Sara Sharpe overcame personal obstacles to study and hopes to inspire older students, particularly mothers, to achieve their own goals.
“My best friend’s husband went back to university as a mature-aged student and was studying teaching at ACU, and he said he was really enjoying it because the campus was friendly and the staff were supportive.
I grew up in western Sydney, and neither of my parents went to university. With an HSC mark of 96.5, I started an arts degree, studying history and philosophy at Sydney University.
When my father became terminally ill I left university to help support and care for him. My father died in 2007, while I was pregnant with my son, but he had always wanted me to get a university degree, so I felt I was honouring his memory by returning to study and I wanted to set a good example for my son.
My friend’s husband’s experience at ACU inspired me to go back.
I enrolled full-time in a Bachelor of Teaching (Secondary)/Bachelor of Arts (Humanities) at ACU’s Strathfield Campus when my son was four. Finding time to study when he was at pre-school was very difficult and I did think about leaving, but I really enjoyed talking with other students about literature and I loved the enthusiasm and passion of my literature professor, Michael Griffith. Switching to part-time helped to manage those priorities.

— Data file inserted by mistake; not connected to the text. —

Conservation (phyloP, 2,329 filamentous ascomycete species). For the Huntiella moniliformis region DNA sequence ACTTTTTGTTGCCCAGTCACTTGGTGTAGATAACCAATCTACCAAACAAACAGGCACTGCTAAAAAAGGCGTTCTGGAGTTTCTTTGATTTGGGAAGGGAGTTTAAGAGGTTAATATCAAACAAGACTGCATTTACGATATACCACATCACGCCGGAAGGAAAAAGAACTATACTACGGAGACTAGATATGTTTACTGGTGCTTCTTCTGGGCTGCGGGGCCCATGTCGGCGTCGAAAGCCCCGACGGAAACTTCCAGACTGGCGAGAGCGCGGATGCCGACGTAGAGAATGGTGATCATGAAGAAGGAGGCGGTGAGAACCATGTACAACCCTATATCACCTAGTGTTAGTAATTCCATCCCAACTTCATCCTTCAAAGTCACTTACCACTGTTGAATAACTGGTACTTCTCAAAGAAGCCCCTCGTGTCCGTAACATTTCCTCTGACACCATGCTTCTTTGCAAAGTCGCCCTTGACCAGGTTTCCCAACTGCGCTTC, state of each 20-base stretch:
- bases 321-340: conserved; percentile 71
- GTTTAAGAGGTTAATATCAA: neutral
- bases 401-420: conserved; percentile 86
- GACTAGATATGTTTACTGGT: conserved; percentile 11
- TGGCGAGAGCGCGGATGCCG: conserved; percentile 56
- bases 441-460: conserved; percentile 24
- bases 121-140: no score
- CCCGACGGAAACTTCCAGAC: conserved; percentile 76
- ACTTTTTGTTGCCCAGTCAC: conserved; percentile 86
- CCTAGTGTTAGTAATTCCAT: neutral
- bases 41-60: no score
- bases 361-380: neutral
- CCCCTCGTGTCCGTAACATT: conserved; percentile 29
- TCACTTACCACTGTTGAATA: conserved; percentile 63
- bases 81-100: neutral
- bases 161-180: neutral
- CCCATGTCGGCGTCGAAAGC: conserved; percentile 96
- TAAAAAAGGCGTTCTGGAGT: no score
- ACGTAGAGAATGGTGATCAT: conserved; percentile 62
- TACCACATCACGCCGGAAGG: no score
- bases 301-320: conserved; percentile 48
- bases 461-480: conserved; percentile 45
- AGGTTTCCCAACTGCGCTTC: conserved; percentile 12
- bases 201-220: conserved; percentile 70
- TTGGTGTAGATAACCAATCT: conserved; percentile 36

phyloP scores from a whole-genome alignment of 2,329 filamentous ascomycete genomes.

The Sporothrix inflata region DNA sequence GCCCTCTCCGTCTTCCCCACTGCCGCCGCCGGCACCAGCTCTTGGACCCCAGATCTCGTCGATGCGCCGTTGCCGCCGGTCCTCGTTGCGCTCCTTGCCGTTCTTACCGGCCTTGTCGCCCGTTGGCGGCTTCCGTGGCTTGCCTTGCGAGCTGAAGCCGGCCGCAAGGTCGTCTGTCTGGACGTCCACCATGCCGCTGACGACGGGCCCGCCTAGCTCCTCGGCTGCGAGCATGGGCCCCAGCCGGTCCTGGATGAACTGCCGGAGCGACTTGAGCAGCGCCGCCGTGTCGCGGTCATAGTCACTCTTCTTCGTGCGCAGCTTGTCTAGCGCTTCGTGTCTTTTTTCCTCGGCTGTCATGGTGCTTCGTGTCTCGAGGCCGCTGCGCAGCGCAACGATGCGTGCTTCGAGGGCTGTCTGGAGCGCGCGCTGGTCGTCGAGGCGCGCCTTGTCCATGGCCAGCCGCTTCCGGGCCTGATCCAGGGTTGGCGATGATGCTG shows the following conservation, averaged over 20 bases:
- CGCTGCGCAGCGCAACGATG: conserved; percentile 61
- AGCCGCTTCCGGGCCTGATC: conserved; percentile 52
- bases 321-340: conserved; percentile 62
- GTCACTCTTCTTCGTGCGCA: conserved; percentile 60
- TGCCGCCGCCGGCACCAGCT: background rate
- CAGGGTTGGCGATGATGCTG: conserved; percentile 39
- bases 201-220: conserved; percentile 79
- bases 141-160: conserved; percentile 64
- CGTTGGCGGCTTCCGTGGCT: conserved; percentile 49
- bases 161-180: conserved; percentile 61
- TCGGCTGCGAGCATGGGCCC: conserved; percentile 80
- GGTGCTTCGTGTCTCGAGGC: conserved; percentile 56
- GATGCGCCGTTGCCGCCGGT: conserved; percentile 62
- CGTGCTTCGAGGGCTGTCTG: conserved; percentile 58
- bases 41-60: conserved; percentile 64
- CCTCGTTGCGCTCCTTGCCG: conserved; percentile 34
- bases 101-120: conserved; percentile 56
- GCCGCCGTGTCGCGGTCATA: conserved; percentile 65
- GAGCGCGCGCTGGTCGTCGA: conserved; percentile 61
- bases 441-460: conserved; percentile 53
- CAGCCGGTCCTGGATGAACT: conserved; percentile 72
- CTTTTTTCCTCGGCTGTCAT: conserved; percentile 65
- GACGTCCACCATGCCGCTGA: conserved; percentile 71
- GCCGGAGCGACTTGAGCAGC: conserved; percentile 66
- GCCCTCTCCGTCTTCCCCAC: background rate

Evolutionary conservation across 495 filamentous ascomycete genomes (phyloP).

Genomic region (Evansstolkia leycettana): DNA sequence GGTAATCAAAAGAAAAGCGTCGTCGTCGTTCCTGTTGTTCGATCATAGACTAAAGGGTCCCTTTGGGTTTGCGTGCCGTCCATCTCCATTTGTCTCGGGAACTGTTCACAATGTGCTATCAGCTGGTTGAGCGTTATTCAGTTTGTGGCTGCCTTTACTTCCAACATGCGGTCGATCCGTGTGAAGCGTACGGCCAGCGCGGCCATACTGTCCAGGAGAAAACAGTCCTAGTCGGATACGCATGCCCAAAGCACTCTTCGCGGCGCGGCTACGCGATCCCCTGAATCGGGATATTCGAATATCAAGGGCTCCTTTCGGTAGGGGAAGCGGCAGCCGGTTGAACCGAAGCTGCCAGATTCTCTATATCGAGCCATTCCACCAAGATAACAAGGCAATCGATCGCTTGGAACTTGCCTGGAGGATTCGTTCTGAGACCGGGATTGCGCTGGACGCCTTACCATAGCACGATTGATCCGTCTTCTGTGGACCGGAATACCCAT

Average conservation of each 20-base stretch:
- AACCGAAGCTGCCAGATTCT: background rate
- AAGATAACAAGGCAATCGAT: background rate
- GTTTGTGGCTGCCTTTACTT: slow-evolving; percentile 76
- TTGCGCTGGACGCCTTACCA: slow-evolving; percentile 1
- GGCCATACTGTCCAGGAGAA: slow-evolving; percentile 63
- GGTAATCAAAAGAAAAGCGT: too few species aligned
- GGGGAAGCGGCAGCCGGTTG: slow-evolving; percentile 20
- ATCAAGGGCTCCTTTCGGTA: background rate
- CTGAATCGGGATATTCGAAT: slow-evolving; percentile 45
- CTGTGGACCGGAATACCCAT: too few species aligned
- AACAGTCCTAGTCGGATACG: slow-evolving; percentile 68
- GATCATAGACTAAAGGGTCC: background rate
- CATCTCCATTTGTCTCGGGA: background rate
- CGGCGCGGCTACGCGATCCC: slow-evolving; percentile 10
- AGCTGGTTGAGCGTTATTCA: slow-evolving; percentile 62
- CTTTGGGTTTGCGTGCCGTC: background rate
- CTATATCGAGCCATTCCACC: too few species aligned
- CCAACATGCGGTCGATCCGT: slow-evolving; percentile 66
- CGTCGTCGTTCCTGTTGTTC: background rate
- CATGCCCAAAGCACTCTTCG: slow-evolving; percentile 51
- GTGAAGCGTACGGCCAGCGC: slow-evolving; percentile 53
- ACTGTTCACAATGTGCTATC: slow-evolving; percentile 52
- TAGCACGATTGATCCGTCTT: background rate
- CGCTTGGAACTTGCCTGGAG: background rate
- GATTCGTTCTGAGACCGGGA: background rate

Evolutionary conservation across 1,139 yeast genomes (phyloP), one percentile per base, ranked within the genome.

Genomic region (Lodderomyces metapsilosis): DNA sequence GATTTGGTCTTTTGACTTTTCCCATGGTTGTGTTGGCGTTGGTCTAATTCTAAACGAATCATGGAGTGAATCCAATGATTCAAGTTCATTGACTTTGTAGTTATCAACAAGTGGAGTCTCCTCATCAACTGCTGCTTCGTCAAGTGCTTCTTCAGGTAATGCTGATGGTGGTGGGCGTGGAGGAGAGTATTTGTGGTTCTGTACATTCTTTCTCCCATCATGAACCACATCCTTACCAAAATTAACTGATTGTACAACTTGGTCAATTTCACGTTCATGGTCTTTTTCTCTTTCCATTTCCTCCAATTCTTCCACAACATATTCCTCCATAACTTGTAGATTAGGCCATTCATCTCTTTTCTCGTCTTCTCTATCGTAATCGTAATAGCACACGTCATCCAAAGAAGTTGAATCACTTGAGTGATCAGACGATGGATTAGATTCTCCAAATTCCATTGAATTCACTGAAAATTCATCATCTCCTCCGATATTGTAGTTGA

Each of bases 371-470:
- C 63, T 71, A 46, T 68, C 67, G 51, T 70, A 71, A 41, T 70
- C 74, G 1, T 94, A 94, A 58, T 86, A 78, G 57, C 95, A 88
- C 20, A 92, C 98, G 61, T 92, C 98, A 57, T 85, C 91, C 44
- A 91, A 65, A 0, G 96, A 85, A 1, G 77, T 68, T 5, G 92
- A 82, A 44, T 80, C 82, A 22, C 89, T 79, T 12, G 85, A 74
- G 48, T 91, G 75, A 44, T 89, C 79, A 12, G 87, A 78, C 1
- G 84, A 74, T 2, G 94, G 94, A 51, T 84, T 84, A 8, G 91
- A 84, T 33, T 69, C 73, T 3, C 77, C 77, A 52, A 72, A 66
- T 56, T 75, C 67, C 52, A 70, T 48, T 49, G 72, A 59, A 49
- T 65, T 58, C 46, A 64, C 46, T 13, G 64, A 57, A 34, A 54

It was when I went to my first teaching prac at De La Salle College in Revesby that I really felt I was born to be a teacher. Then came the scholarship opportunity that opened even more doors.
The Department of Education offers scholarships to student teachers to work in an area of need. It did mean returning to full-time studies when I was awarded one, but I just love it. Every time I return from a day at the university I feel more alive. My mind is buzzing with ideas and my heart has been warmed through conversation with my friends.
I don’t think I would have been able to experience this success without the support and encouragement of ACU staff. So many lecturers and tutors are willing to give their time to discuss issues and offer guidance.
Even though it is difficult to be a student and a mother it is worth the struggle. I feel very proud that I have set a good example for my children. I hope that I have inspired them to dream of achieving more than past generations of my family could. I also hope that I can inspire mature-aged students, particularly mothers, not only to dream of a university degree, but also to actually go out and achieve it.”